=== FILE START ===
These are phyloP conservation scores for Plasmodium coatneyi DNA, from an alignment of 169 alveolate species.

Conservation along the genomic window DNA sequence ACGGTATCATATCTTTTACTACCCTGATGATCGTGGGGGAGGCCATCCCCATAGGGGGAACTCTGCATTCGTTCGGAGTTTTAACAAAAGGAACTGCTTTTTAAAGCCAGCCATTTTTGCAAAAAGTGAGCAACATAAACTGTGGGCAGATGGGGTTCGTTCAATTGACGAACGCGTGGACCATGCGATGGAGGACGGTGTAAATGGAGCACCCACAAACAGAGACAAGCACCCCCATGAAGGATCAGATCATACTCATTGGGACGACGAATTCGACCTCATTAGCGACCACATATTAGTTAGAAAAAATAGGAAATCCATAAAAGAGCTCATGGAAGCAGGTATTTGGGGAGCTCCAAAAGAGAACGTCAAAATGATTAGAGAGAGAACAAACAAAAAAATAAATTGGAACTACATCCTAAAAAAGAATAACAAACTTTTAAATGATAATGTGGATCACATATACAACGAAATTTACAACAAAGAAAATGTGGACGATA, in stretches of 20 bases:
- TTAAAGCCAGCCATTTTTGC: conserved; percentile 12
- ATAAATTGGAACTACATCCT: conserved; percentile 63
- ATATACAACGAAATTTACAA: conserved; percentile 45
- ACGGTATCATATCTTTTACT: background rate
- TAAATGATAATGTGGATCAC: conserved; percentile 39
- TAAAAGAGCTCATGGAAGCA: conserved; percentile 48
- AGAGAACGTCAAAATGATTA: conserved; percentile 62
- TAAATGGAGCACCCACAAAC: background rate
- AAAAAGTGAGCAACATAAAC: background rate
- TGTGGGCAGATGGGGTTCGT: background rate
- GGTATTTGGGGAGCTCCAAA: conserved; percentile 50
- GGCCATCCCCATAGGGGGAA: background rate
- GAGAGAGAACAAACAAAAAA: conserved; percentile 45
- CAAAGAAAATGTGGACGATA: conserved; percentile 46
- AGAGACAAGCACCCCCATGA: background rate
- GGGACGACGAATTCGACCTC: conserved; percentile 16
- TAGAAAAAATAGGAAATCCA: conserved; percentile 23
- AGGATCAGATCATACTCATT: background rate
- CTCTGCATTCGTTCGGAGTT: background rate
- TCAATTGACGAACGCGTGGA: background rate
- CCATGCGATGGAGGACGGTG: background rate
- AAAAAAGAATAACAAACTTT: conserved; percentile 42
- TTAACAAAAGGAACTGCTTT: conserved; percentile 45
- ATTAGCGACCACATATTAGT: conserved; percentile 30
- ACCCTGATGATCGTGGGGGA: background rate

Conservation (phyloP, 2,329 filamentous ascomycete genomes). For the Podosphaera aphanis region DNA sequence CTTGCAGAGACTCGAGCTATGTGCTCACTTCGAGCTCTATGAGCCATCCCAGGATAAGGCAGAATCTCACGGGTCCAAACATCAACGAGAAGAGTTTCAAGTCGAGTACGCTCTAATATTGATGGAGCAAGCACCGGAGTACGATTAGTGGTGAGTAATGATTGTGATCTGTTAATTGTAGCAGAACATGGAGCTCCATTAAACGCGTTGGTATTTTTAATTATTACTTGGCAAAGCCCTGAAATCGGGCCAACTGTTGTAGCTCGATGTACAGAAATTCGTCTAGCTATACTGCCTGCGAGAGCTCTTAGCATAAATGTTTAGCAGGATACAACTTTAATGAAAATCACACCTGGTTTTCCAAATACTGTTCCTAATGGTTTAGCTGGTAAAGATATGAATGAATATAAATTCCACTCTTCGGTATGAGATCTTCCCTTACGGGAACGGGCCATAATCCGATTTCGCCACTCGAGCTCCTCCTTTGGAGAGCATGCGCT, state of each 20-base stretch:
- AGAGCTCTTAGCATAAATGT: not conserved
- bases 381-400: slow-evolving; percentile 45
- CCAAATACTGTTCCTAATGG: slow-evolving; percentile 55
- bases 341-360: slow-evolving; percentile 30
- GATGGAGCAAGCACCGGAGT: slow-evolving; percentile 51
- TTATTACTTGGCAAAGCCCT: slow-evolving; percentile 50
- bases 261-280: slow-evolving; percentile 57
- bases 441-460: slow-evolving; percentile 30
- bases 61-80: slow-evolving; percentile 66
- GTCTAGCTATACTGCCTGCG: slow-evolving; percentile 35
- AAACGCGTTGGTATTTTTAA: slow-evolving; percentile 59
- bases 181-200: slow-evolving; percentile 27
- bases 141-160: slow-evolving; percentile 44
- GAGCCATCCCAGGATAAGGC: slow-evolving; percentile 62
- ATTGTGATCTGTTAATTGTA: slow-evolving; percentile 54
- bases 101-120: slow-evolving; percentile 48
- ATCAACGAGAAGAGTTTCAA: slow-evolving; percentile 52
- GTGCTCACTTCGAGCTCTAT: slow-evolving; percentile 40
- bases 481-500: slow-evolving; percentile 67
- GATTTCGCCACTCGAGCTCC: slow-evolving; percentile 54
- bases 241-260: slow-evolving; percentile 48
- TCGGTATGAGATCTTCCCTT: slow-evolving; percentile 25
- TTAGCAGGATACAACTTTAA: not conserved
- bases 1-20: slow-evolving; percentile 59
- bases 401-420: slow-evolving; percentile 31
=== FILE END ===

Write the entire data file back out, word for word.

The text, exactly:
These are phyloP conservation scores for Plasmodium coatneyi DNA, from an alignment of 169 alveolate species.

Conservation along the genomic window DNA sequence ACGGTATCATATCTTTTACTACCCTGATGATCGTGGGGGAGGCCATCCCCATAGGGGGAACTCTGCATTCGTTCGGAGTTTTAACAAAAGGAACTGCTTTTTAAAGCCAGCCATTTTTGCAAAAAGTGAGCAACATAAACTGTGGGCAGATGGGGTTCGTTCAATTGACGAACGCGTGGACCATGCGATGGAGGACGGTGTAAATGGAGCACCCACAAACAGAGACAAGCACCCCCATGAAGGATCAGATCATACTCATTGGGACGACGAATTCGACCTCATTAGCGACCACATATTAGTTAGAAAAAATAGGAAATCCATAAAAGAGCTCATGGAAGCAGGTATTTGGGGAGCTCCAAAAGAGAACGTCAAAATGATTAGAGAGAGAACAAACAAAAAAATAAATTGGAACTACATCCTAAAAAAGAATAACAAACTTTTAAATGATAATGTGGATCACATATACAACGAAATTTACAACAAAGAAAATGTGGACGATA, in stretches of 20 bases:
- TTAAAGCCAGCCATTTTTGC: conserved; percentile 12
- ATAAATTGGAACTACATCCT: conserved; percentile 63
- ATATACAACGAAATTTACAA: conserved; percentile 45
- ACGGTATCATATCTTTTACT: background rate
- TAAATGATAATGTGGATCAC: conserved; percentile 39
- TAAAAGAGCTCATGGAAGCA: conserved; percentile 48
- AGAGAACGTCAAAATGATTA: conserved; percentile 62
- TAAATGGAGCACCCACAAAC: background rate
- AAAAAGTGAGCAACATAAAC: background rate
- TGTGGGCAGATGGGGTTCGT: background rate
- GGTATTTGGGGAGCTCCAAA: conserved; percentile 50
- GGCCATCCCCATAGGGGGAA: background rate
- GAGAGAGAACAAACAAAAAA: conserved; percentile 45
- CAAAGAAAATGTGGACGATA: conserved; percentile 46
- AGAGACAAGCACCCCCATGA: background rate
- GGGACGACGAATTCGACCTC: conserved; percentile 16
- TAGAAAAAATAGGAAATCCA: conserved; percentile 23
- AGGATCAGATCATACTCATT: background rate
- CTCTGCATTCGTTCGGAGTT: background rate
- TCAATTGACGAACGCGTGGA: background rate
- CCATGCGATGGAGGACGGTG: background rate
- AAAAAAGAATAACAAACTTT: conserved; percentile 42
- TTAACAAAAGGAACTGCTTT: conserved; percentile 45
- ATTAGCGACCACATATTAGT: conserved; percentile 30
- ACCCTGATGATCGTGGGGGA: background rate

Conservation (phyloP, 2,329 filamentous ascomycete genomes). For the Podosphaera aphanis region DNA sequence CTTGCAGAGACTCGAGCTATGTGCTCACTTCGAGCTCTATGAGCCATCCCAGGATAAGGCAGAATCTCACGGGTCCAAACATCAACGAGAAGAGTTTCAAGTCGAGTACGCTCTAATATTGATGGAGCAAGCACCGGAGTACGATTAGTGGTGAGTAATGATTGTGATCTGTTAATTGTAGCAGAACATGGAGCTCCATTAAACGCGTTGGTATTTTTAATTATTACTTGGCAAAGCCCTGAAATCGGGCCAACTGTTGTAGCTCGATGTACAGAAATTCGTCTAGCTATACTGCCTGCGAGAGCTCTTAGCATAAATGTTTAGCAGGATACAACTTTAATGAAAATCACACCTGGTTTTCCAAATACTGTTCCTAATGGTTTAGCTGGTAAAGATATGAATGAATATAAATTCCACTCTTCGGTATGAGATCTTCCCTTACGGGAACGGGCCATAATCCGATTTCGCCACTCGAGCTCCTCCTTTGGAGAGCATGCGCT, state of each 20-base stretch:
- AGAGCTCTTAGCATAAATGT: not conserved
- bases 381-400: slow-evolving; percentile 45
- CCAAATACTGTTCCTAATGG: slow-evolving; percentile 55
- bases 341-360: slow-evolving; percentile 30
- GATGGAGCAAGCACCGGAGT: slow-evolving; percentile 51
- TTATTACTTGGCAAAGCCCT: slow-evolving; percentile 50
- bases 261-280: slow-evolving; percentile 57
- bases 441-460: slow-evolving; percentile 30
- bases 61-80: slow-evolving; percentile 66
- GTCTAGCTATACTGCCTGCG: slow-evolving; percentile 35
- AAACGCGTTGGTATTTTTAA: slow-evolving; percentile 59
- bases 181-200: slow-evolving; percentile 27
- bases 141-160: slow-evolving; percentile 44
- GAGCCATCCCAGGATAAGGC: slow-evolving; percentile 62
- ATTGTGATCTGTTAATTGTA: slow-evolving; percentile 54
- bases 101-120: slow-evolving; percentile 48
- ATCAACGAGAAGAGTTTCAA: slow-evolving; percentile 52
- GTGCTCACTTCGAGCTCTAT: slow-evolving; percentile 40
- bases 481-500: slow-evolving; percentile 67
- GATTTCGCCACTCGAGCTCC: slow-evolving; percentile 54
- bases 241-260: slow-evolving; percentile 48
- TCGGTATGAGATCTTCCCTT: slow-evolving; percentile 25
- TTAGCAGGATACAACTTTAA: not conserved
- bases 1-20: slow-evolving; percentile 59
- bases 401-420: slow-evolving; percentile 31